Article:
As second semester begins, many seniors have committed to colleges. While these students have achieved their academic dreams, some seniors will also have the chance to play sports in college.
Most of the senior athletes began the task of selecting the right school as early as freshman year by communicating with potential coaches.
Senior Emory Ruscus, who was recruited to Princeton University’s crew team, attracted the attention of coaches after rowing with the Junior National Team in his junior year. Similarly, in her junior year, senior Ceci Vollbrecht drew interest from varsity coaches at the National Field Hockey Festival. Coaches first contacted senior Chris Vrabel in ninth grade based on his rankings in United States Tennis Association tournaments.
The seniors informed their coaches of their athletics and academics throughout junior year.
“Recordings of races were important, along with grades, test scores and information regarding my experience,” senior Sarah Khatry, who will be a coxswain for Dartmouth’s crew team, said.
Over the summer, the seniors narrowed their options by visiting their top choices. After making their decisions, most of the athletes applied early in November with backing from their future coaches.
Senior Ryan Madani, who rows, decided to apply early decision to Columbia University.
“Columbia was the only school able to provide me with the perfect combination of academics, athletics and likelihood of acceptance,” Madani said.
The athletes committed when they sent their applications, the exceptions being seniors Jack Brown and Patrick O’Connor, who committed to play football for the Massachusetts Institute of Technology (MIT) and Davidson College on Feb. 6, National Signing Day.
Several of those who applied to Ivy League schools received “Likely Letters” soon after submitting their applications.
On the other hand, senior Julia Arthur, who will row for the United States Naval Academy, was not officially recruited because her application was deemed strong enough already.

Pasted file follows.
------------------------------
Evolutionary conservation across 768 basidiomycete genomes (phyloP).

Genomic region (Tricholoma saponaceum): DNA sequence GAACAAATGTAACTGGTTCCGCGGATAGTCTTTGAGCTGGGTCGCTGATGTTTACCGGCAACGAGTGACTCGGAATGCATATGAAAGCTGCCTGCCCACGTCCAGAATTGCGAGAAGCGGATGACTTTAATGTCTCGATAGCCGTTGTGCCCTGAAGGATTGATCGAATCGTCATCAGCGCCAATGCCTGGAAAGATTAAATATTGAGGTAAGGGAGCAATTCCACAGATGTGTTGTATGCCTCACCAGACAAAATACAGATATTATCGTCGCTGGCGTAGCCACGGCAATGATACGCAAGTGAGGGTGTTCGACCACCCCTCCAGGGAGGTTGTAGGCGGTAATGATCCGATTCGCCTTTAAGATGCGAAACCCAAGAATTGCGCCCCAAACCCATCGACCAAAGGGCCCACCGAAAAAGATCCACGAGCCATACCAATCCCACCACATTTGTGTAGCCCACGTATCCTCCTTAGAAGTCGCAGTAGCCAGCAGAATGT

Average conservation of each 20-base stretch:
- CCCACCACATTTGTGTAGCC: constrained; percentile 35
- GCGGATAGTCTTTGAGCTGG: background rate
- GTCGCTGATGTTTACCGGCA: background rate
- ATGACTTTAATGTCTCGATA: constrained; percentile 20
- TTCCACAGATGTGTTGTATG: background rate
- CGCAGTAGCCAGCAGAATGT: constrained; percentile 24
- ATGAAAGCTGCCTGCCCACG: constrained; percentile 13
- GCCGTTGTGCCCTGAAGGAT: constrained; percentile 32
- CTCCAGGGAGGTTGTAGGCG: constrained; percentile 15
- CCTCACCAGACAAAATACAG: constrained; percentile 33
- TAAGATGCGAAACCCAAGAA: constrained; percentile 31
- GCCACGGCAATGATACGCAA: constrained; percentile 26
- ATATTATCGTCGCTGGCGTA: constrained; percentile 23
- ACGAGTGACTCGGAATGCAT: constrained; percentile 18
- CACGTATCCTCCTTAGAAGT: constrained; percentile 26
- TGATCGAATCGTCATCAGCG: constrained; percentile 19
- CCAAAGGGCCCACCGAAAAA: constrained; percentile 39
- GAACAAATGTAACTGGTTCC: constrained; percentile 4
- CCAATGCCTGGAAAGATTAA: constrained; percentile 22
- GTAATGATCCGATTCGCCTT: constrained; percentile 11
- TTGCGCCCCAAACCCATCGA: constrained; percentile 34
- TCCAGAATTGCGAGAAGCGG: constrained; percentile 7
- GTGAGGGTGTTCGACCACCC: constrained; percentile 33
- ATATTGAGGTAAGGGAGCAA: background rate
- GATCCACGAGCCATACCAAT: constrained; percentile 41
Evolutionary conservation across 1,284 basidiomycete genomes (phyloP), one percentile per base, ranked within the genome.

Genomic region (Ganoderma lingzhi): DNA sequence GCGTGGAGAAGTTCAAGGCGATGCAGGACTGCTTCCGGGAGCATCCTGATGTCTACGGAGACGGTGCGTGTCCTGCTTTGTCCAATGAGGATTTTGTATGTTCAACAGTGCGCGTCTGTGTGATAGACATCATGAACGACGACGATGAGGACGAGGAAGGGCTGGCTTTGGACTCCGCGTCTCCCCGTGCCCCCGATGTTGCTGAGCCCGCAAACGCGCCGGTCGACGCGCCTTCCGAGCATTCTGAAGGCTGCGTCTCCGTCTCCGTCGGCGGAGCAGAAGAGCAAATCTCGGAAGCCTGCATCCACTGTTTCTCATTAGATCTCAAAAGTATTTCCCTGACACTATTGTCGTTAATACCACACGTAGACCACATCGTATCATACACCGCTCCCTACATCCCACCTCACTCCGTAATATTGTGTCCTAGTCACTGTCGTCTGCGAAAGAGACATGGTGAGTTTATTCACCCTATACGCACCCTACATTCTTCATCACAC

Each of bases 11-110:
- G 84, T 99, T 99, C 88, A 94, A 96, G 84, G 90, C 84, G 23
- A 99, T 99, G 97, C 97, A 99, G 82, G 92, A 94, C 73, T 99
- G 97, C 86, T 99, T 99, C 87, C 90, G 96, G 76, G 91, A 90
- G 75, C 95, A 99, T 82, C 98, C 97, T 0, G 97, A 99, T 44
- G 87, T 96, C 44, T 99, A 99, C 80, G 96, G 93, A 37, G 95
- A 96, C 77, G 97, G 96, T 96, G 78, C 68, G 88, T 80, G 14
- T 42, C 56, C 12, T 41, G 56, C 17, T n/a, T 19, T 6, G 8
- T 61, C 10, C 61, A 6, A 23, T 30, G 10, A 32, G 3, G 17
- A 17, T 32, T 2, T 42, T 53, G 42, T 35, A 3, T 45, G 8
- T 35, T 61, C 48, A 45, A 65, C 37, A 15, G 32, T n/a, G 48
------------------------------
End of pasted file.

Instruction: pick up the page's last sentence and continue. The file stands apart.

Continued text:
“Coaches can only recruit a certain number of applicants,” Arthur said. “Because I wasn’t technically recruited, the coach was able to put his OK behind another recruit.”
Senior James Bollinger, who is planning to row for Harvard University, was not recruited, but the coach sent the admissions office a recommendation.
“The difference is, if you’re recruited, you basically have a 100 percent guarantee of getting in, but a recommendation only raises your chances by a few percentage points,” Bollinger said.
The seniors had several reasons to continue their sports at the collegiate level. Senior Zach Ho, who will play squash for Columbia, believes that “playing a varsity sport in college helps students manage their time better as well as create a strong base of friends.”
Vrabel, who was recruited to Cornell University’s tennis team, chose to pursue tennis not only because of his love for the sport, but also because “recruitment made the admissions process a whole lot easier.”
In their final decisions, the athletes strived for an optimal balance between academics and athletics. Senior Reese Frerichs was “glad that where he wanted to go academically lined up with where he could swim” when he was admitted to the Washington University of St. Louis.
Brown made a tougher decision, but he stated that academics were his top priority.
“I had interest from schools that play at a higher division than MIT, but I did not want to waste all my hard work at TJ attending a school that I could have easily gotten into with mediocre grades,” Brown clarified.
On the other hand, senior Emily Bartlett only looked at schools with Division I rowing teams, although she did not compromise academics when she was recruited to Dartmouth Unviersity.
As graduation approaches, the seniors look back fondly on their high school careers, but they also look forward fulfilling their dreams at the collegiate level.
“Now, after four years of crew, I am able to apply my developed work ethic to anything in my life,” Ruscus said. “As with all sports at any level, I will continue to learn valuable lifelong skills that can only be learned in competitive environments.”
(This article originally appeared in the February 28, 2013 print edition.)